Last Updated on December 8, 2022
The main functions of an alternator are to generate electricity for the electrical components of the vehicle and to charge its battery. The alternator produces this electrical energy by converting mechanical energy.
If you were to try and start your vehicle without an alternator, the battery alone would not be able to produce enough power to get the engine running.
Even if you had a new car battery and were lucky enough to turn the engine over, it would probably run for about 10 minutes before the power cuts out. The alternator is necessary to keep the battery recharged and to alternate the electrical current throughout the many components of your vehicle to keep them powered.
Read Also: How to Fix an Overcharging Alternator
Causes of Alternator Not Charging the Battery
A lot of people get confused when they begin to have electrical problems with their vehicle. It’s easy to misdiagnose these problems as being a bad battery instead of a bad alternator.
To understand the difference, you must first learn about what causes an alternator to stop charging. Then, you can inspect the vehicle and determine if the problem is your alternator.
Below are the top 5 causes of an alternator not charging:
#1 – Computer Error
Most people are driving cars made within the last 20 years. These newer cars all have a central computer system or engine control unit (ECU) which manages and operates the vehicle’s components and parts.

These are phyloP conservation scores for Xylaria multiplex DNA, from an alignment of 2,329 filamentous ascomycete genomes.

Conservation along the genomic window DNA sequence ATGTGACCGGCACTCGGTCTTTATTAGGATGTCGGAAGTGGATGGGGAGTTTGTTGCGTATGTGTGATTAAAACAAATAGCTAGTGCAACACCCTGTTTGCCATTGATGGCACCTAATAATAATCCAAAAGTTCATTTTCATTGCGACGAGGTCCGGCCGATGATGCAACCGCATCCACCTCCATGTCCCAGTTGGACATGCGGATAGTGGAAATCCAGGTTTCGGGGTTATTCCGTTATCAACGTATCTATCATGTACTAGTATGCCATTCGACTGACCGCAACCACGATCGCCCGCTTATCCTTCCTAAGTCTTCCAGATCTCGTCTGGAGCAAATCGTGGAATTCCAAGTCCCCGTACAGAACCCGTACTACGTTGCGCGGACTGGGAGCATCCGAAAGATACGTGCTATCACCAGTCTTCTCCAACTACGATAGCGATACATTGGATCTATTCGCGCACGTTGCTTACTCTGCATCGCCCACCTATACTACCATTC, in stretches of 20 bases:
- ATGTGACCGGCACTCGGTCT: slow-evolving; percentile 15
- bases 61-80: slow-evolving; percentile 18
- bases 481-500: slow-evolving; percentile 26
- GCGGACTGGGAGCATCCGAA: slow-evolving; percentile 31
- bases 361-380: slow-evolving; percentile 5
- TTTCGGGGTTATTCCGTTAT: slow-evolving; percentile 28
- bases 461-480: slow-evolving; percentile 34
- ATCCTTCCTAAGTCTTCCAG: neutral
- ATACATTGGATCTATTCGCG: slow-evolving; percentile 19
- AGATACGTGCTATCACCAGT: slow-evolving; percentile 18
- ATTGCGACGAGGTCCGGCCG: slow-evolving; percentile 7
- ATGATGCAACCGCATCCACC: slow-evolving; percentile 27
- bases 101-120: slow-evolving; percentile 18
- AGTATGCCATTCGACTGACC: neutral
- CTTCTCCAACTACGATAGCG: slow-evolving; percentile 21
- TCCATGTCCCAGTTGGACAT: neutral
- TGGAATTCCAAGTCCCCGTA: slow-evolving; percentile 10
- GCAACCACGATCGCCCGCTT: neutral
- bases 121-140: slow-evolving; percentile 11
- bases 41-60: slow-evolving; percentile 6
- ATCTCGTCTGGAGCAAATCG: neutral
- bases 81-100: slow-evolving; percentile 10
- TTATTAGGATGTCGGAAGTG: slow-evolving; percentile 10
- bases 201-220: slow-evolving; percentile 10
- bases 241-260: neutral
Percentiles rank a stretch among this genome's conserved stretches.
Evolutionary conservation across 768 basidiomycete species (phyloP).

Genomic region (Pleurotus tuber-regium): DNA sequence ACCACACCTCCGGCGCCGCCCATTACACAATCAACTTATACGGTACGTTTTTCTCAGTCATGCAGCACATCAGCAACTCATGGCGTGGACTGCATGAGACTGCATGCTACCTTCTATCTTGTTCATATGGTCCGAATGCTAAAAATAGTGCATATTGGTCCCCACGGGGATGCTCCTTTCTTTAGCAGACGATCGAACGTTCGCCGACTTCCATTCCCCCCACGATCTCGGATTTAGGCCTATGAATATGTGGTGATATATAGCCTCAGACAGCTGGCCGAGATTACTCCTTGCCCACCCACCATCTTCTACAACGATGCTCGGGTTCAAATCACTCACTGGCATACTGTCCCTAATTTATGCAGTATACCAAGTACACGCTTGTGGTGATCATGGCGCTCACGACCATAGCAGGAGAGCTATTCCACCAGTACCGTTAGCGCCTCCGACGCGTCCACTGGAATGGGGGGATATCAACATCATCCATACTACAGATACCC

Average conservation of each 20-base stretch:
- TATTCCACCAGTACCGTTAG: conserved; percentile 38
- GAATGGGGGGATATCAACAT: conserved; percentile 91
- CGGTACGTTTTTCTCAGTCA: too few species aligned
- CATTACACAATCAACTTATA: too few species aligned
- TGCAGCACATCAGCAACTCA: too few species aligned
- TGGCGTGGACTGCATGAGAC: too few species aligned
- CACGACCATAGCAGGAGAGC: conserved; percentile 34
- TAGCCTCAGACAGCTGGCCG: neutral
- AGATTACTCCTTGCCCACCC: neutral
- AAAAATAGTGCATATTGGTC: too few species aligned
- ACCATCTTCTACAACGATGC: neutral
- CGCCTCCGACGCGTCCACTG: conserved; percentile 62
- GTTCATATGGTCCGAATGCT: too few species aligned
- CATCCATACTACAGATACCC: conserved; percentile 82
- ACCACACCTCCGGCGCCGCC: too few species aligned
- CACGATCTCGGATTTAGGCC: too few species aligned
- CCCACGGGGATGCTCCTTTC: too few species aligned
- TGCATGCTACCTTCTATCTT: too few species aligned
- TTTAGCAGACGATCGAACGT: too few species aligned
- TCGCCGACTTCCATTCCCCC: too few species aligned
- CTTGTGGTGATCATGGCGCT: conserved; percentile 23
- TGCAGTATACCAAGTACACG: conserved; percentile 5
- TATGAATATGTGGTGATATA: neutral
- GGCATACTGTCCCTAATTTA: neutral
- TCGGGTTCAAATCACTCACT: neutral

This computer manages the alternator as well. Therefore, all it would take is a computer error and the result would be a malfunctioning alternator, preventing it from charging.
#2 – Broken Belt or Pulley
The belt and pulley produce the mechanical power which gets converted into electrical energy by the alternator. Your serpentine belt can easily break if it gets stretched out too much, causing it to snap apart.
The pulley can also get damaged after a while. In either case, the alternator will no longer be able to produce a charge for the battery.
#3 – Blown Fuse
There are certain models of car which have alternators dependent on a particular fuse or fusible link to operate. However, these fuses can blow due to a power surge or simply from old age. Once that happens, the alternator will no longer charge the battery.